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"Neonic" pesticides are killing bees, harming environment, say scientists

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OTTAWA - Scientists say they have conclusive evidence that two widely used pesticides are killing bees and other insects, and harming the environment.

The international panel of 50 scientists working as the Task Force on Systemic Pesticides says use of the pesticides should be phased out.

In the meantime, they're calling on regulatory bodies to tighten controls on their use.

But environmental groups say the chemicals should be banned now.

The panel's conclusions were released as a new study Wednesday by Friends of the Earth Canada showed that large numbers of supposedly "bee-friendly" plants sold at garden centres in 18 cities across Canada and the United States are contaminated with neonic pesticides.

Concerns over the use of neonicotinoids and neonics have been raised over the last two decades.

But the panel says a study of 800 research papers provides conclusive evidence that the pesticides are causing the mass deaths of insects that are essential to the process of pollinating most crops.

The study also showed the chemicals pose a significant risk to earthworms and birds, and are harming the planet's ecosystem.

The effects on the environment cannot be understated, said Dr. Jean-Marc Bonmatin of the National Centre for Research in France, one of the lead authors of the analysis findings.

"We are witnessing a threat to the productivity of our natural and farmed environment equivalent to that posed by organophosphates or DDT" in the 1960's, he told an Ottawa news conference.

"Far from protecting food production the use of neonics is threatening the very infrastructure which enables it, imperilling the pollinators, habitat engineers and natural pest controllers at the heart of a functioning ecosystem."

Bonmatin pointed to research conducted in Italy which he said showed that crop production actually increased after neonic pesticides were banned.

Neonics are a preventative pesticide sprayed over crops or coated onto seeds before they are planted.

They make up roughly 40 per cent of the insecticide market, with global sales nearing $3 billion in 2011.

The pesticides are picked up by insects such as bees and butterflies when plants absorb them into their leaves, flowers, pollen and nectar.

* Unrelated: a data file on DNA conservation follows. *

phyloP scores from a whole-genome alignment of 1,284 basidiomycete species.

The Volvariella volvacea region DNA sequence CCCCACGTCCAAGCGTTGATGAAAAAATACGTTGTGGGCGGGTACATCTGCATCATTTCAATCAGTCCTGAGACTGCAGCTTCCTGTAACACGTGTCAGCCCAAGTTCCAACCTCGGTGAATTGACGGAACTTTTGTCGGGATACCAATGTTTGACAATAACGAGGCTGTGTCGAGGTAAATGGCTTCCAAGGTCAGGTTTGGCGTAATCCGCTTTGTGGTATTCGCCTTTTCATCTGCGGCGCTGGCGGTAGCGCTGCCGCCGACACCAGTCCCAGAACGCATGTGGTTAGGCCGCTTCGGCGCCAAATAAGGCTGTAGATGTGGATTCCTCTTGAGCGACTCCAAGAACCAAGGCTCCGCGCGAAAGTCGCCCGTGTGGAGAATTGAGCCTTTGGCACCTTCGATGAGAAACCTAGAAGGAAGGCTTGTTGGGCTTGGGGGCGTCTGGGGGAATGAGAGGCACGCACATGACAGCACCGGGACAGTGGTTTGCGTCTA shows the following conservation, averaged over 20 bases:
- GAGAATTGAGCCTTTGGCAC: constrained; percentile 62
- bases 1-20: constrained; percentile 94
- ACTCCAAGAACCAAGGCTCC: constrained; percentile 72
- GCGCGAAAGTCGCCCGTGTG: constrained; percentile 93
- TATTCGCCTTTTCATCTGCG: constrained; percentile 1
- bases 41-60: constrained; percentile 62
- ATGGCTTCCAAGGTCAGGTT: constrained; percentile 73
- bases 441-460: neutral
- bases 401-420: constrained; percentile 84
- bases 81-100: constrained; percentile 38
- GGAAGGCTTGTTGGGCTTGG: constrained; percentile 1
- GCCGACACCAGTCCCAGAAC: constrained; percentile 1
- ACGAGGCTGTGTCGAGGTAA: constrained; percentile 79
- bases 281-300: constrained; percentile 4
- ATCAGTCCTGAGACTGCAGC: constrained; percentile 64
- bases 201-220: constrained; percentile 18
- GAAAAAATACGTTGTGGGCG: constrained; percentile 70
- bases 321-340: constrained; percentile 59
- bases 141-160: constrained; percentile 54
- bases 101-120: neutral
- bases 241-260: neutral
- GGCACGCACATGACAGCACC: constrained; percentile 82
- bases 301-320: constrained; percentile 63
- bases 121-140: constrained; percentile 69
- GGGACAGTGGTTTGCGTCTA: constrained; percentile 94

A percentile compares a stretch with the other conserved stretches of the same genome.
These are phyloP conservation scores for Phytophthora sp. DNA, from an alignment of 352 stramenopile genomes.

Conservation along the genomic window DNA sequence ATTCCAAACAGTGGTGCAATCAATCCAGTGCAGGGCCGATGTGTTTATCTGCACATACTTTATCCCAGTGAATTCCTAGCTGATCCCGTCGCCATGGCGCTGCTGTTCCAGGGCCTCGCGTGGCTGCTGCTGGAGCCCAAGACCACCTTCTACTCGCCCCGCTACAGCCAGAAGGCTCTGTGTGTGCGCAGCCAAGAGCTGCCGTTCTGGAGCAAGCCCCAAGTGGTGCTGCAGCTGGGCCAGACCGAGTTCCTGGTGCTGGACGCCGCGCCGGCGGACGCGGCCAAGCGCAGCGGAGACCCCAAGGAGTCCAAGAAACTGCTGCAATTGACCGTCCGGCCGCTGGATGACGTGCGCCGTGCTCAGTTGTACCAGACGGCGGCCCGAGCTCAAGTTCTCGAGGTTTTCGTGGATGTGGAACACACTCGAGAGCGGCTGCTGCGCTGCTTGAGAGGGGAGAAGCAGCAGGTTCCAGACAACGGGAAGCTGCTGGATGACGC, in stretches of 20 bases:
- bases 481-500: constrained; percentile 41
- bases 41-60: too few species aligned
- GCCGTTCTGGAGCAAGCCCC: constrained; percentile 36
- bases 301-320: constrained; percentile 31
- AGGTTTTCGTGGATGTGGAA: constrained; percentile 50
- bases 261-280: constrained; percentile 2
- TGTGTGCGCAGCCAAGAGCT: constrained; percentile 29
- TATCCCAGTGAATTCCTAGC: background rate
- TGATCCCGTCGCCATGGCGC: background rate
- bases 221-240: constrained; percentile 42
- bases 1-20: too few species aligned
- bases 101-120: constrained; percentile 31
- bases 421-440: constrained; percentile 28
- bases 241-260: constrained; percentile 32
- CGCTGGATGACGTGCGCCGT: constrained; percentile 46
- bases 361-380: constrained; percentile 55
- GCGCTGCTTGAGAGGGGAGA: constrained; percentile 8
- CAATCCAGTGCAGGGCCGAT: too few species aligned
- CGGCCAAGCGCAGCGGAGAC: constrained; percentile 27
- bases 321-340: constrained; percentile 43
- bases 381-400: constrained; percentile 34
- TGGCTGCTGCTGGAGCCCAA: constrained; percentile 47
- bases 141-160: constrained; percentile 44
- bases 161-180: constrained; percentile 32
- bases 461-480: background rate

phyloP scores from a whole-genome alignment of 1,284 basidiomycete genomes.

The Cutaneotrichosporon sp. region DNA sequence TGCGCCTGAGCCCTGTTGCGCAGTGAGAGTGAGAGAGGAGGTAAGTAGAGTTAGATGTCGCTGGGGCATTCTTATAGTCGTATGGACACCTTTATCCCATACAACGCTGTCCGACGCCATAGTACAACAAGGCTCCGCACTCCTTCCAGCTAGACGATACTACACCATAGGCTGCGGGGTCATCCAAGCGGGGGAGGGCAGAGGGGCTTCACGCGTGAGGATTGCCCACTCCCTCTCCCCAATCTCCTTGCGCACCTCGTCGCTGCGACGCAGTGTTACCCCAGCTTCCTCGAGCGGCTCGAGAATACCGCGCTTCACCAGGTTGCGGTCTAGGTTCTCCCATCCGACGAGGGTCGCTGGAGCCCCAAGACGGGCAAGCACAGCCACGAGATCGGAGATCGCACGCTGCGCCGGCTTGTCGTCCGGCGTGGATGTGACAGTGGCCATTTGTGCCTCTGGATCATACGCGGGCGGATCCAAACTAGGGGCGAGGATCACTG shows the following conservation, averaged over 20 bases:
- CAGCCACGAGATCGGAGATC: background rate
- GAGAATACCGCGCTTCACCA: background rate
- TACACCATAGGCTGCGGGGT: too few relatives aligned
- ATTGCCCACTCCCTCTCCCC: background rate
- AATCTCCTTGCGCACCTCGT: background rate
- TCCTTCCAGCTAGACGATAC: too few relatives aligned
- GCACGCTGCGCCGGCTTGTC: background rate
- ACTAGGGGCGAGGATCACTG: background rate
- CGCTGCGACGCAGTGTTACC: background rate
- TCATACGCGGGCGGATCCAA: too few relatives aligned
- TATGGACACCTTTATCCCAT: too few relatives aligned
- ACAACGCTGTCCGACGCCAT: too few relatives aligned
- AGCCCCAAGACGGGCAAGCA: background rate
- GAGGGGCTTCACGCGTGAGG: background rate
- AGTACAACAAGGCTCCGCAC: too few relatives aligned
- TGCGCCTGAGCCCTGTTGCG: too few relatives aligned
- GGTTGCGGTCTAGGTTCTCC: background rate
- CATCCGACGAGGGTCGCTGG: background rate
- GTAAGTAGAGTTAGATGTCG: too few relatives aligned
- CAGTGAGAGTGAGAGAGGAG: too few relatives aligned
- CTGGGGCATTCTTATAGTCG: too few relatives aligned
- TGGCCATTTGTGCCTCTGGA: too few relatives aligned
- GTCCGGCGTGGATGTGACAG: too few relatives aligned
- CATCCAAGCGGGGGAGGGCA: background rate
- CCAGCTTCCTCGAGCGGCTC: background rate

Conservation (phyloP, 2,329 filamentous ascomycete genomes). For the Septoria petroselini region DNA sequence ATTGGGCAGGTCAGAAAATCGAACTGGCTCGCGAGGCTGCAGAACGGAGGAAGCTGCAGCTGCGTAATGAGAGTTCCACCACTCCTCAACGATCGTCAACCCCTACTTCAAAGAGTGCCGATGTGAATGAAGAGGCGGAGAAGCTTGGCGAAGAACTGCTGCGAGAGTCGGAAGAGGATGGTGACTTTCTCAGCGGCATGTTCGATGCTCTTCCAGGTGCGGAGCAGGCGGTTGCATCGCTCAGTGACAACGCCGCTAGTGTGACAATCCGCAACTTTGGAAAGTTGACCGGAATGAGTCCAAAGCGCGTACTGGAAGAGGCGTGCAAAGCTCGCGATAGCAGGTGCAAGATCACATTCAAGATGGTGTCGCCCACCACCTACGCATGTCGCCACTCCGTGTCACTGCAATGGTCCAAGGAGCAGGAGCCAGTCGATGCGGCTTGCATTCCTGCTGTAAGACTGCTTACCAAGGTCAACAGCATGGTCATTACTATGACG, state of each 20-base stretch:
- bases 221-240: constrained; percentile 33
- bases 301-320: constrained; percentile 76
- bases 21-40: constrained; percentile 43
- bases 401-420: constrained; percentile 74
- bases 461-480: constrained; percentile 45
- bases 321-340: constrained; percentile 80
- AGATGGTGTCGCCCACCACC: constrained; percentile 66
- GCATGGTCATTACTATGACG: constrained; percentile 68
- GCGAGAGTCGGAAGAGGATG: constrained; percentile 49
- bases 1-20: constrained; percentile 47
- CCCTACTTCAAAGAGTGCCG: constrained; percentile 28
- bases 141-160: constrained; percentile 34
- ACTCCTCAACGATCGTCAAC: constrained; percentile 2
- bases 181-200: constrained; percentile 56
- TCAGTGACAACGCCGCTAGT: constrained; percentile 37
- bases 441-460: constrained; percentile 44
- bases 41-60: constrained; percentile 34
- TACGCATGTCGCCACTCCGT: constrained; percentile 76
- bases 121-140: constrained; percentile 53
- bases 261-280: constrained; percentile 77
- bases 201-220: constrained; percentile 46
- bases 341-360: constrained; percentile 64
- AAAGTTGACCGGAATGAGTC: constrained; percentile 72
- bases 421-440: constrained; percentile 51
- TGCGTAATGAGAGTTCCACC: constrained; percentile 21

Health Canada has said it is monitoring crops this growing season and could impose restrictions after careful evaluation of the impacts of pesticides.

In the meantime, it has recommended steps to minimize bee exposure to neonicotinoids including reducing dust from coated corn and soybean seeds and offering safe seed-planting tips.

But Health Minister Rona Ambrose has also said that research done by her department has so far been "inconclusive."

The European Commission announced a moratorium on certain uses of neonics in 2013, and it's time for Canada to do the same, said Lisa Gue a researcher and analyst with the David Suzuki Foundation.

"The conclusive findings of this new study demand a rethink of Canada's lackadaisical approach to neonics," said Gue.

"We need to stop these chemicals from entering the environment."

Friends of the Earth warns it may be too late.

A new study conducted by the group found that 60 per cent of "bee-friendly" home garden plants sold at stores in London, Ont., were pre-treated with neonicotinoids pesticides.

The group tested Calibrachoa, Gerbera Daisies, Shasta Daisies and Zonal geraniums. All but the geraniums showed some level of neonic pesticides.

The same study found 50 per cent of similar garden plants sold at centres in Vancouver were pre-treated with neonics.

The findings were part of a larger study released by Friends of the Earth in Canada and Friends of the Earth U.S. in conjunction with the Pesticide Research Institute.

Plant samples were collected from Canadian garden retailers in London, Montreal and Vancouver.

CropLife Canada, a trade association representing agricultural pest control developers, is opposed to a ban on neonicotinoids.

It says the varroa mite is to blame for the recent decline in the health of bee populations, and that there is no conclusive link between pesticide use and bee health.

"One of the primary concerns of both farmers and the plant science industry is protecting the environment," CropLife says on its website.

"Technology has advanced a great deal in recent years and most of today's modern pesticides degrade to non-toxic substances in a matter of weeks, leaving little or no trace behind."

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